Later tonight, Dame Julie Andrews will receive the AFI Life Achievement Award at the Dolby Theater in Hollywood, California. She’s being honored for her decades of film and TV appearances. From classic hits like “The Sound of Music” to “Mary Poppins” to “The Princess Diaries” to “Bridgerton,” most recently. No one can dispute that Julie Andrews is one of the most iconic performers, on-screen and on stage, in generations.
In an interview with The Hollywood Reporter, Andrews discussed her incredible career and what she took away from her memorable performances. She started acting at a young age, appearing in “The Singing Princess” when she was just 14 years old. And at the time, she learned a key piece of advice from her mother.
“From the earliest days when I was a kid — from about 12 years old onwards I was one of those child singers that seem to attract a lot of attention — my mother would say to me, ‘Remember, there’s always somebody in the wings that can do it better than you. And just be grateful for what you get,'” Julie Andrews explained. “And that was a very good piece of advice at that time. I’ve had several other wonderful pieces of advice, but that was the very first one.”
Andrews would go on to star in a few more small roles before striking gold with “Mary Poppins” in 1964. Scarcely a year later, “The Sound of Music” would come out, launching her career as both an actress and singer. Before that, she also made waves on Broadway in shows like “My Fair Lady” and “Camelot.”
Julie Andrews Reflects on Whether Characters Stick With Her or Not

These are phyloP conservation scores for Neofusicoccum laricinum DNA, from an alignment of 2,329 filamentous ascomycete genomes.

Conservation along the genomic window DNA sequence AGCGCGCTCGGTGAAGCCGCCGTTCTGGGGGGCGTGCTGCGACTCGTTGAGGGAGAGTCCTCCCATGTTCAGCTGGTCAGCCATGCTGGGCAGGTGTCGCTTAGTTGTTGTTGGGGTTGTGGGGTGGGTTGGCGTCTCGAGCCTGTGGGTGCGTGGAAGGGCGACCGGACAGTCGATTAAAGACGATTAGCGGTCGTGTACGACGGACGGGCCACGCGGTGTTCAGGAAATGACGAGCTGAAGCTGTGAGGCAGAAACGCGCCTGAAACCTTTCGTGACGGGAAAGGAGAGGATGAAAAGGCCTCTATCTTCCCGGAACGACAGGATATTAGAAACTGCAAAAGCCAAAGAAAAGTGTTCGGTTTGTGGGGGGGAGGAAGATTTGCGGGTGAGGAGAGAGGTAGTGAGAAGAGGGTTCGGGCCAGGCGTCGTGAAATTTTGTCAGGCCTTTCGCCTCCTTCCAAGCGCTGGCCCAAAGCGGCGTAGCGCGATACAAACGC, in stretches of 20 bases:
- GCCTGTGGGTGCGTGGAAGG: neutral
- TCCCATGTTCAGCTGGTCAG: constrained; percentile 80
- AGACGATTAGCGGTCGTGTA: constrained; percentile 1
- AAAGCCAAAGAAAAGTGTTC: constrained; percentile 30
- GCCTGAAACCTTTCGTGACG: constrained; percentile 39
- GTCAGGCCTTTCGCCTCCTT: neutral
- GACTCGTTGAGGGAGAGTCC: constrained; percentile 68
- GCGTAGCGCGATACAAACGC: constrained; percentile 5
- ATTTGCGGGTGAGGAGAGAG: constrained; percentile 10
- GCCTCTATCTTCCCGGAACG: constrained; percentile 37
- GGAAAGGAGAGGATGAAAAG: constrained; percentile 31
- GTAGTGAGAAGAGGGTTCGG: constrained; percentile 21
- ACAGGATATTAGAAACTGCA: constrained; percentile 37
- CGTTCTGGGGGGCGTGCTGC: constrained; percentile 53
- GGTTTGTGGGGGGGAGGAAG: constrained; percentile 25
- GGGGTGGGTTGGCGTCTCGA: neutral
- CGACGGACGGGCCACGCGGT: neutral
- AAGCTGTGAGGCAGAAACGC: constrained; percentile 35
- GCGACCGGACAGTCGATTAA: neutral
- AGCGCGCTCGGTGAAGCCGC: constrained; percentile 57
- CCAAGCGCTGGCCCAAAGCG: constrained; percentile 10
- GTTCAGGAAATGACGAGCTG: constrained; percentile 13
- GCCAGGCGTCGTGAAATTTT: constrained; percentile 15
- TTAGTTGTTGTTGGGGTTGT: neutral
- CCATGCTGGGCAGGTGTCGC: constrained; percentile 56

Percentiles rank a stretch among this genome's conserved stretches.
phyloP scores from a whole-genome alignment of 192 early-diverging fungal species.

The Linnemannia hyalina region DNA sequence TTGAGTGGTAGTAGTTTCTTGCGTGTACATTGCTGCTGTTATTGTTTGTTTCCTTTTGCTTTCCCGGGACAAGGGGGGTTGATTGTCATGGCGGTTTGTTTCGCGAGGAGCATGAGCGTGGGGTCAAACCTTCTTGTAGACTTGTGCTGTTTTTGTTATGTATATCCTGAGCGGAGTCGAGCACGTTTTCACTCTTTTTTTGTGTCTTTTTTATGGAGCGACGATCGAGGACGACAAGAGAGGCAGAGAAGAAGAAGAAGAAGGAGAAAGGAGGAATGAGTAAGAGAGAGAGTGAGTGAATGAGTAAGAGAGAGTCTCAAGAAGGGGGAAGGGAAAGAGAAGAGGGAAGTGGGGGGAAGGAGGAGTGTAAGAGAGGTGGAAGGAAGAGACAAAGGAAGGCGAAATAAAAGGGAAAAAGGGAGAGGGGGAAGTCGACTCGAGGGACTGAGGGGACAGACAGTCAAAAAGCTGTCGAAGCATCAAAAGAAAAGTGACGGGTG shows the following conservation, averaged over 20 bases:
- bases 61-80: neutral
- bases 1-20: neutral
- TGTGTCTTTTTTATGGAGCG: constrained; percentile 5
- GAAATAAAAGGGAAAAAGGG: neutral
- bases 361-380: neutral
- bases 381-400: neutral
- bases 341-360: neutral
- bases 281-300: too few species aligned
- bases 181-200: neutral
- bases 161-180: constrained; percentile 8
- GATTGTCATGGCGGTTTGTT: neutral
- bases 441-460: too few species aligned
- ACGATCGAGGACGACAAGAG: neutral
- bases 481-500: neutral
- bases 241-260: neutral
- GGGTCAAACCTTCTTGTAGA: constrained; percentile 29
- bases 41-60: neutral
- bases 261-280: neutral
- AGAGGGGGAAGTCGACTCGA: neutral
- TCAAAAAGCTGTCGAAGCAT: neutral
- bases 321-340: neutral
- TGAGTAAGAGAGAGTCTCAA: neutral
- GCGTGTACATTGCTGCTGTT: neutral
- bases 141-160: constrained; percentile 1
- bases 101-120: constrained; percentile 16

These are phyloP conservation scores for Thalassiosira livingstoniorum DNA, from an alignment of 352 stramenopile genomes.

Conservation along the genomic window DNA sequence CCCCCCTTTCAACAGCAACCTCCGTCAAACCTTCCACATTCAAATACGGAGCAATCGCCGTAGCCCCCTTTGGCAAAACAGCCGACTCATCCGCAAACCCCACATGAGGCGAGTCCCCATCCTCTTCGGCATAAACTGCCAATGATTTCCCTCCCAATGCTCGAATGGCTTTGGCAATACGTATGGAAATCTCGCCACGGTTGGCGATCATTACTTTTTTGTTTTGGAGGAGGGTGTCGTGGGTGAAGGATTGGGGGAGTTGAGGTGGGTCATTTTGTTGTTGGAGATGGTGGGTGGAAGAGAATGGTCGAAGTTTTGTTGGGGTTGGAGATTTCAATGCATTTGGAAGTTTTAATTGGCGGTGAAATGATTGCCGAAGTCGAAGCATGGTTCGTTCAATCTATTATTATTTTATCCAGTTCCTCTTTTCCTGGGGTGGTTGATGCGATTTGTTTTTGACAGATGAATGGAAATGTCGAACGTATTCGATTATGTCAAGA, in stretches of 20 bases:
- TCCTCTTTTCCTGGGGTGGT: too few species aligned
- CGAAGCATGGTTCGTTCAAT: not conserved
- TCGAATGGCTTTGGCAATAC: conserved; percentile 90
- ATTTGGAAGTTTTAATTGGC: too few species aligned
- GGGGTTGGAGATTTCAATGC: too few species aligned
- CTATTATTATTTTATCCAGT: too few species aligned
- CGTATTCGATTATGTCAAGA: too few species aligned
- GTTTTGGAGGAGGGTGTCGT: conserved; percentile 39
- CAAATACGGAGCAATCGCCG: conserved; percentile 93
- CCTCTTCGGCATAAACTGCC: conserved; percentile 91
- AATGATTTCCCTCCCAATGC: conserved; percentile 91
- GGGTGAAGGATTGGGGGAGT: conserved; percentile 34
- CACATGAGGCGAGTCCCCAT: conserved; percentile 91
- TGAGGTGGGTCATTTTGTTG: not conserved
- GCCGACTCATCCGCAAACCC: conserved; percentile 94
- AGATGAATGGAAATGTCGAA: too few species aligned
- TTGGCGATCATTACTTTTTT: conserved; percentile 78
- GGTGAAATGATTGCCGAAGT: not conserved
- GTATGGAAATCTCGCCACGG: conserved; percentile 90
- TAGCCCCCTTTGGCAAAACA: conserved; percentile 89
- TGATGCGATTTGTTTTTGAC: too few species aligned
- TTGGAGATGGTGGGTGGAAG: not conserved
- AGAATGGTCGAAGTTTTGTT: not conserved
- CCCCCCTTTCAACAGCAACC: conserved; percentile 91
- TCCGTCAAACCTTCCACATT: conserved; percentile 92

Many fans recognize Julie Andrews as Maria von Trapp, Mary Poppins, or Queen Clarisse Renaldi. She brought a certain elegance and grace to each role that showed she was perfectly matched for the characters. But did those characters stick with her after the movies debuted and filming ended?
“The films live on if you’re lucky, and some of them don’t,” Julie Andrews told The Hollywood Reporter. “But some of them have. In a way, there’s always a piece of oneself somewhere in there. I don’t think it’s completely all that one is. It’s a character, and it’s an acting exercise.”
She added, “But I don’t know if I carry them around. I’m not sure. I don’t think I do. I could certainly summon it up if I had to. But I don’t dwell on it and I don’t see it very often. If I happen to stumble on it, I might look at it and think, ‘Oh gosh, I wish I’d done that better.'”
We’re often our own worst critics, and Julie Andrews is no different. Even after earning three Tony nominations, two Oscar nominations and one win, seven Primetime Emmy nominations and two wins, two BAFTA nominations and one win, and three GRAMMY nominations and three wins, she still stays humble.